The houses demolished were in a hamlet called Um al-Sehali, whose existence is not recognised by Israel, though their destruction has left three families with 41 children without homes.
The violence on Saturday and the strike today marks the most serious confrontation between Israel and the 850,000 Israeli Arabs since 1976, when police shot dead six demonstrators protesting over the loss of their land. The fighting at Shefar'am, in which 20 policemen and 24 demonstrators were injured, came after local people tried to rebuild the three houses. The houses which were destroyed belonged to settled Bedouin, who often serve in the Israeli army, but say they do not receive basic civil rights. Talab el-Sana, a member of the Israeli Knesset, said young Bedouin in the Israeli army were threatening to turn their weapons against the security forces: "These youth are serving in the IDF (Israeli Defence Force) but if that's the attitude towards them, why should they guard the country? They'll take the weapons and go and guard their homes." Ahmed Tibi, a prominent Israeli Arab and an adviser to Yasser Arafat, the Palestinian leader, said: "It appears the government wants to push the Arab sector by force into confrontation." A police spokeswoman said Arabs had triggered Saturday night's clashes by raining stones on officers who came to halt the reconstruction of the homes.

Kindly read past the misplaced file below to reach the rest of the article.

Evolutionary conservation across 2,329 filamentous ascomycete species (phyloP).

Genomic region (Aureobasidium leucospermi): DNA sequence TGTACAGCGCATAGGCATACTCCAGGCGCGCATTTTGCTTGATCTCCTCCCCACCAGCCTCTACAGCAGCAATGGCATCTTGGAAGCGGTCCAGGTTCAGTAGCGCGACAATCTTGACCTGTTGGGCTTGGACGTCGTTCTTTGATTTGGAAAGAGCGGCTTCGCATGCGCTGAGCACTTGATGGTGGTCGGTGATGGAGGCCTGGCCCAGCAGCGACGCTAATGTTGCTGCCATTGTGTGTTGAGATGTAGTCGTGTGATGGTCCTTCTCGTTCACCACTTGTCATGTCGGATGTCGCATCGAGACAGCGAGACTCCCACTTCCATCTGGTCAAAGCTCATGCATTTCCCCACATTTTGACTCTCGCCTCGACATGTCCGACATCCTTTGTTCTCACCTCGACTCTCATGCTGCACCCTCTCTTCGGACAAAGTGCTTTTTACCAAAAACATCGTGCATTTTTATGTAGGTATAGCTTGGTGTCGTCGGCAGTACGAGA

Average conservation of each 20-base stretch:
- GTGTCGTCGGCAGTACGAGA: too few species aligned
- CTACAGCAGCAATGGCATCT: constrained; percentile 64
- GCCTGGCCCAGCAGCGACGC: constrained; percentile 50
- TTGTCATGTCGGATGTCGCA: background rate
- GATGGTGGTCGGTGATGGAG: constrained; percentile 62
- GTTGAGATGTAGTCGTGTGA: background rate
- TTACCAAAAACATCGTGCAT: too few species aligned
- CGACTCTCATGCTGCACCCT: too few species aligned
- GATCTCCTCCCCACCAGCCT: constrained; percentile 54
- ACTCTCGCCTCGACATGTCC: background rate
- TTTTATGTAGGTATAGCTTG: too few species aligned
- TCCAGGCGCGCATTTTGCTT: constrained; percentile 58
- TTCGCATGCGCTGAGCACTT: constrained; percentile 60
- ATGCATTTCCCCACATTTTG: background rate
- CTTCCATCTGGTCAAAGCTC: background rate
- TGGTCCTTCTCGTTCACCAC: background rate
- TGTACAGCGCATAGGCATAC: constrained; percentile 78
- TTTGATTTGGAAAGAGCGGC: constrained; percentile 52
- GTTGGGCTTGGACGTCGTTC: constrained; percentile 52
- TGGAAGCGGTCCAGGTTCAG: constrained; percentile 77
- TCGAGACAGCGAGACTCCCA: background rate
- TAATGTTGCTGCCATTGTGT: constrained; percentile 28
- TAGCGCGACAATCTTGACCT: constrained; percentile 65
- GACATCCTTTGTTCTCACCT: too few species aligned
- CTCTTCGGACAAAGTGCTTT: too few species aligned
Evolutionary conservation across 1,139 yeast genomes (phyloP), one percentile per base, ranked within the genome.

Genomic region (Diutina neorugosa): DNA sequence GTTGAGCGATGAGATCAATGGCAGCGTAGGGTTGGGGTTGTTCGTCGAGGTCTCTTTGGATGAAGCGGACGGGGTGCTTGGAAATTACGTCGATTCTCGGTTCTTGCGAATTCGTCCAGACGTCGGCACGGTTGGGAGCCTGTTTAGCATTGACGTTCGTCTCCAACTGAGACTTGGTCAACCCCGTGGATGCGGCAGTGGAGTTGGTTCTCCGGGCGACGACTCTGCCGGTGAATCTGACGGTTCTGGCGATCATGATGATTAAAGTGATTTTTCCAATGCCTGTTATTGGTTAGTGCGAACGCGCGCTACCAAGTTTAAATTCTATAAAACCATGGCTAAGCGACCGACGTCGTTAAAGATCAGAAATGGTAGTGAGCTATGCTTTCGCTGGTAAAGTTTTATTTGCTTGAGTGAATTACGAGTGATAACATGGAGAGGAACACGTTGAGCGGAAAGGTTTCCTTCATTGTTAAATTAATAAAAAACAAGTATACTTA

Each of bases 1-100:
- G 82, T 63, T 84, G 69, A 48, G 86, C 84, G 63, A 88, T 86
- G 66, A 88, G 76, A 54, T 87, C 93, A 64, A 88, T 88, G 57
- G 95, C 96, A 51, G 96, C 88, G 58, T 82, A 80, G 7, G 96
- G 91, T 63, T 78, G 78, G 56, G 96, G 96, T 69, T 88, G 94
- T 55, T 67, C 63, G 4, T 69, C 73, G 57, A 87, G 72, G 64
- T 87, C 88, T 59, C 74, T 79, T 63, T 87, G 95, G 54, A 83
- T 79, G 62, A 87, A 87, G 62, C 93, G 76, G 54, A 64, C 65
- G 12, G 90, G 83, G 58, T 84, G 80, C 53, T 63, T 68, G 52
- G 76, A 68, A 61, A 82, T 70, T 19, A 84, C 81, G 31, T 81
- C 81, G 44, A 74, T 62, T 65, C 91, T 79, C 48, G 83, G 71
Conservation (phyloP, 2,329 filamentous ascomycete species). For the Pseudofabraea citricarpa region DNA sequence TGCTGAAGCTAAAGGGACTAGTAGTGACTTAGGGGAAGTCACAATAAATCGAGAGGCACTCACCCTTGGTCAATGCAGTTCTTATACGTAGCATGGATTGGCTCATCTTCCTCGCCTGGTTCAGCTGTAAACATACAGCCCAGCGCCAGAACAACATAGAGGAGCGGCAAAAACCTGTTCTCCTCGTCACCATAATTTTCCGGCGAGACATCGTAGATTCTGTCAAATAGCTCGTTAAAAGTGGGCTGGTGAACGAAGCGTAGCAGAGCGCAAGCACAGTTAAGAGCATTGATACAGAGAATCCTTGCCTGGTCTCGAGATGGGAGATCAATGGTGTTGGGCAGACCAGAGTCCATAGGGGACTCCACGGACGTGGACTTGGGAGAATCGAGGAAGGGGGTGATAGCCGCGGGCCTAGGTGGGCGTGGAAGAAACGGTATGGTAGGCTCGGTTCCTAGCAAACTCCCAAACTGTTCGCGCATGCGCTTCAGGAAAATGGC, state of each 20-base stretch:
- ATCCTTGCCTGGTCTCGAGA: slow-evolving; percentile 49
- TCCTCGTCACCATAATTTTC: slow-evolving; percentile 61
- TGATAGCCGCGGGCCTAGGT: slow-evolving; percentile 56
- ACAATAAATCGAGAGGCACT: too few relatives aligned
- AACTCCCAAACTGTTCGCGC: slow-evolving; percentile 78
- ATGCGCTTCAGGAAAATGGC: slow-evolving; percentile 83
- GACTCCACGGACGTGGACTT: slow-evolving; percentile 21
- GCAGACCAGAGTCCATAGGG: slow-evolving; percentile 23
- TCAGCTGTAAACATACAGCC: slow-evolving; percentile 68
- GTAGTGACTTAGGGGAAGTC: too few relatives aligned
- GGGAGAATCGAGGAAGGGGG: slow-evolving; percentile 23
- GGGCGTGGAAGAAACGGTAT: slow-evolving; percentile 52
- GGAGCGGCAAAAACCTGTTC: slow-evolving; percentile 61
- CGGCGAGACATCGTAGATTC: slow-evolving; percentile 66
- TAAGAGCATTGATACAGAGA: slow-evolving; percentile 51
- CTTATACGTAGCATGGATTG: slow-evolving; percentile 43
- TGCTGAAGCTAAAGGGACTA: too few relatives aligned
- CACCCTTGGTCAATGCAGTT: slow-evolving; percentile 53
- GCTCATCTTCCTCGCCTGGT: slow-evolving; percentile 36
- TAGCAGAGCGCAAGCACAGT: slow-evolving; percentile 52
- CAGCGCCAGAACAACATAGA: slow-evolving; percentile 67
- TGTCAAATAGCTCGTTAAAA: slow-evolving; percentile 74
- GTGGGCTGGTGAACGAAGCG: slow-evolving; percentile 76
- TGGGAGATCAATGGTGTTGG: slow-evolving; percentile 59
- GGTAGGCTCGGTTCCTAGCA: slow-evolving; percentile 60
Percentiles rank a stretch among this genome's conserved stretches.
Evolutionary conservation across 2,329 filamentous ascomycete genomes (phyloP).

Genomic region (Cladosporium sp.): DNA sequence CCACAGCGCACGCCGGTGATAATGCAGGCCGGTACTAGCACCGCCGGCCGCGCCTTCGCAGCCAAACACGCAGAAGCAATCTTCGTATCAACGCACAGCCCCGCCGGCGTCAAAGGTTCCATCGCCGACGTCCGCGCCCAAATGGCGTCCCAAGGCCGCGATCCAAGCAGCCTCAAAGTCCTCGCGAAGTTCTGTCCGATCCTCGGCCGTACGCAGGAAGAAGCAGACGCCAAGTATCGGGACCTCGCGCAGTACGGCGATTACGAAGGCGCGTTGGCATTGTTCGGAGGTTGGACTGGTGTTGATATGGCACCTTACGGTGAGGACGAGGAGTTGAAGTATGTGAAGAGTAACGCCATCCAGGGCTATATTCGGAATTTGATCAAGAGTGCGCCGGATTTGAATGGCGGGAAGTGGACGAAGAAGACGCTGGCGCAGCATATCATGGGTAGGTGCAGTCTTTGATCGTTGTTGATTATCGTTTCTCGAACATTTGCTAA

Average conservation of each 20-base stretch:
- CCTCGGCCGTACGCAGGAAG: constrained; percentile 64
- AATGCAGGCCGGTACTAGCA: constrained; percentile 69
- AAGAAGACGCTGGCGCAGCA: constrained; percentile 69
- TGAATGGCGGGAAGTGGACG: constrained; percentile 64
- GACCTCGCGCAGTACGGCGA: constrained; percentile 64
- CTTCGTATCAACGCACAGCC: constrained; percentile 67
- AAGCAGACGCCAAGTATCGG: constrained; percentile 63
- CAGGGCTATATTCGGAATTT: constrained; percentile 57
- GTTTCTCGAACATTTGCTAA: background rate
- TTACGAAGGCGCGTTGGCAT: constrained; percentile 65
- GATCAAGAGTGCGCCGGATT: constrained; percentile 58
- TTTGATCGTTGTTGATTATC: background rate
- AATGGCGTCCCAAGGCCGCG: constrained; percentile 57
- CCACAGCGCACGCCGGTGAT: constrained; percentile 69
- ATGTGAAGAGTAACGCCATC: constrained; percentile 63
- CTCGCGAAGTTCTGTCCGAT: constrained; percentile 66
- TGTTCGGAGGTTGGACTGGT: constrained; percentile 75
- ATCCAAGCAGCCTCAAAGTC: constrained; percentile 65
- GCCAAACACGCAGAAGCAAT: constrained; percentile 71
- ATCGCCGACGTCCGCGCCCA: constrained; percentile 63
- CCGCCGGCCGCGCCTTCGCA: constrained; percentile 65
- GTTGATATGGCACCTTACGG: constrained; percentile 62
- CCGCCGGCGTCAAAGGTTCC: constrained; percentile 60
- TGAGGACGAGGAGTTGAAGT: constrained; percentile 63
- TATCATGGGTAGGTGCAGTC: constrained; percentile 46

Abed Anabtawi, another Israeli Arab leader, said: "12,000 Arab homes are threatened with demolition, that is why we say it is a policy in Israel to demolish Arab homes."
Israel does not recognise the legal existence of more than 40 Israeli Arab villages.Reuse content